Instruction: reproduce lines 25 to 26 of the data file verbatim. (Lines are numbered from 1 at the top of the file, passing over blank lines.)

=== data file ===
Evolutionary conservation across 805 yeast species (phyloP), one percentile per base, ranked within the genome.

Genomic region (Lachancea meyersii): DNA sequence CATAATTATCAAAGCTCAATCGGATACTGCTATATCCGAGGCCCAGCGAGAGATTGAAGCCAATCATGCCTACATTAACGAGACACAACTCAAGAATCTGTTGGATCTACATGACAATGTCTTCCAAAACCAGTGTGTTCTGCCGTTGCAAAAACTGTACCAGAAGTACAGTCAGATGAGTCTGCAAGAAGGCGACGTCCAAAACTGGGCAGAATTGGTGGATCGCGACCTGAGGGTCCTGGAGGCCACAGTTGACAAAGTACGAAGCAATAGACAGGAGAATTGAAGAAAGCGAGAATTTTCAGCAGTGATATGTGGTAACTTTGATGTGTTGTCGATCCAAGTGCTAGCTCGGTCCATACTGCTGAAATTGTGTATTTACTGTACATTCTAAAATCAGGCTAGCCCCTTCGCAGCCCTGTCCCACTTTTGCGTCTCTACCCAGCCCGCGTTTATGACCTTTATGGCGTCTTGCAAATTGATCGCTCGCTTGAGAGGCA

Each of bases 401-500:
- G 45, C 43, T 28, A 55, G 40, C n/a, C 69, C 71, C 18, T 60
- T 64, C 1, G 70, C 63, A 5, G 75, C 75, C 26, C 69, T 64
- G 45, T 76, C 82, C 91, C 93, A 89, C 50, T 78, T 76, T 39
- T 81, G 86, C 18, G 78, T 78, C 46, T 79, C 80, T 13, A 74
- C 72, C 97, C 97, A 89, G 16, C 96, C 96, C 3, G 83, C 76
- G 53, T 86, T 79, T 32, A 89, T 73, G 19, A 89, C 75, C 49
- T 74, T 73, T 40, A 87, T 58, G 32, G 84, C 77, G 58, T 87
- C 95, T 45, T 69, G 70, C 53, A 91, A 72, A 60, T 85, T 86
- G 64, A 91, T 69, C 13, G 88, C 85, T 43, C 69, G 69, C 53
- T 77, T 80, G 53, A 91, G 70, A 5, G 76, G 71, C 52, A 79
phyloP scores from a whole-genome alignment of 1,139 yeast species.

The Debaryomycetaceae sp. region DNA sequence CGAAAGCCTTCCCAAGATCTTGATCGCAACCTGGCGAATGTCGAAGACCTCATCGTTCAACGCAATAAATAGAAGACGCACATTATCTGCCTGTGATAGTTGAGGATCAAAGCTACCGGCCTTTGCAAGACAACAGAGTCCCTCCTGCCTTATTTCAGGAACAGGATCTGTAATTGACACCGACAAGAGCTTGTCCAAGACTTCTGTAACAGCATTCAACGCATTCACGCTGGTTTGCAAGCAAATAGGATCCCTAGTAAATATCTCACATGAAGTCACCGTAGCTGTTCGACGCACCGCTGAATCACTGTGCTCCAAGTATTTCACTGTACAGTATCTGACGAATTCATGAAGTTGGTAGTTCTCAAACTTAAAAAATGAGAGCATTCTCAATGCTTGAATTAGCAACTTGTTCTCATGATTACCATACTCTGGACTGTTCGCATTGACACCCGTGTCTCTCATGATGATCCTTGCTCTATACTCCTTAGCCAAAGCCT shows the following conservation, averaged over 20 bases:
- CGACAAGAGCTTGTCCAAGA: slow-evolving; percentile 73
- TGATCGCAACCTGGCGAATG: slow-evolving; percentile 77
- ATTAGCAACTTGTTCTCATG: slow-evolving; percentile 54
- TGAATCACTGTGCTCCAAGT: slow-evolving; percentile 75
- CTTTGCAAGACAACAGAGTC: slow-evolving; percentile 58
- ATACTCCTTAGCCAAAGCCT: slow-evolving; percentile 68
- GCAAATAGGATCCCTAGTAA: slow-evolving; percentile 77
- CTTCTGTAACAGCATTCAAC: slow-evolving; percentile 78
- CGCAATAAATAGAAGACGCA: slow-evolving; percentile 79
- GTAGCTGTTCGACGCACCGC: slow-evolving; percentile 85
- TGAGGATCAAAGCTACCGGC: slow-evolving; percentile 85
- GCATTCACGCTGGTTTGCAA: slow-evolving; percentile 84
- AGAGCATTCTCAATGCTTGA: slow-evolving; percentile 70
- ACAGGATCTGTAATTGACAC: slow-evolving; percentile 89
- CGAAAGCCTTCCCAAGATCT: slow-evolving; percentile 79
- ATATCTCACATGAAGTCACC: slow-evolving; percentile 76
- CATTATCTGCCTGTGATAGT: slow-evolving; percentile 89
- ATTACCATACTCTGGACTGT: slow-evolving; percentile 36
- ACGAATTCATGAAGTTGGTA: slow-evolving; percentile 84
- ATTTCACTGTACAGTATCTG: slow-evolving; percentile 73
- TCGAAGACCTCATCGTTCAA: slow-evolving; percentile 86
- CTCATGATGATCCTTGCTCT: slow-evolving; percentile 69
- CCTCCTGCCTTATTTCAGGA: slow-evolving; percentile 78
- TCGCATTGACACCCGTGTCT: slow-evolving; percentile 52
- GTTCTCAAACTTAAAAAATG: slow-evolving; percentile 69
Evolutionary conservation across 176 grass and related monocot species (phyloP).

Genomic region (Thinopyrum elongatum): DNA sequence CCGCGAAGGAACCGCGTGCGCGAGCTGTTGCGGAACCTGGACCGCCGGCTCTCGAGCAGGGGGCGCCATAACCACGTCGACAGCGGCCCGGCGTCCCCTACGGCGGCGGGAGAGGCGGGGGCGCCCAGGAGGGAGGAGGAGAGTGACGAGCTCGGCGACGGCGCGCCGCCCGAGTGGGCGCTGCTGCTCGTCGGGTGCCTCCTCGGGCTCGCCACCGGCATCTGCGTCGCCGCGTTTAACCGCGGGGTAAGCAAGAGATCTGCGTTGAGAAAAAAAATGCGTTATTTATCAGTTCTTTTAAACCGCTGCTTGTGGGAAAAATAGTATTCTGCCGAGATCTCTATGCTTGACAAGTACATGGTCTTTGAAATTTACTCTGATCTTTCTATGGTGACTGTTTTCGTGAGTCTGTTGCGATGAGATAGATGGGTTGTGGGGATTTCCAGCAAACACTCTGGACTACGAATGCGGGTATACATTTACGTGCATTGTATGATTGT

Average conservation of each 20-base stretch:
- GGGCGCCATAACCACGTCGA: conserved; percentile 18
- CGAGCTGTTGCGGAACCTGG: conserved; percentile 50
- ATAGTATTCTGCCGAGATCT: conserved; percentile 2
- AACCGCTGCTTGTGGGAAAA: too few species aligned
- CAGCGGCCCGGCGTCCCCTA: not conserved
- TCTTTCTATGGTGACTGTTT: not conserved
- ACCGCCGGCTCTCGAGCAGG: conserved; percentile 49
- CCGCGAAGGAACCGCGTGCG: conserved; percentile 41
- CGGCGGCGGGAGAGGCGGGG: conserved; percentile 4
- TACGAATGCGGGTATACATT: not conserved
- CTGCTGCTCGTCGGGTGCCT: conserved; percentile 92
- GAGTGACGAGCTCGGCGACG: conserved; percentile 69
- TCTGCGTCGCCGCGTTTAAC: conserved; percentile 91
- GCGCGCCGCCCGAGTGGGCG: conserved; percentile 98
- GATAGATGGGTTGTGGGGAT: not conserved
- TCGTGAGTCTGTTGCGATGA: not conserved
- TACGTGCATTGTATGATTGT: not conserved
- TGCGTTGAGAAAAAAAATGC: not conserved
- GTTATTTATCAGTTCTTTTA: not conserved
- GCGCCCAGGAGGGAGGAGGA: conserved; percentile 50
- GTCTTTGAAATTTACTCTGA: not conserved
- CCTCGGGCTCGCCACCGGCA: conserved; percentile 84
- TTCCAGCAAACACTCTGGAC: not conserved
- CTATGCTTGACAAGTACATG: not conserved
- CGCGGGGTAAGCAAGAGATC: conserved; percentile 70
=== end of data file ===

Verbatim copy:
- GTAGCTGTTCGACGCACCGC: slow-evolving; percentile 85
- TGAGGATCAAAGCTACCGGC: slow-evolving; percentile 85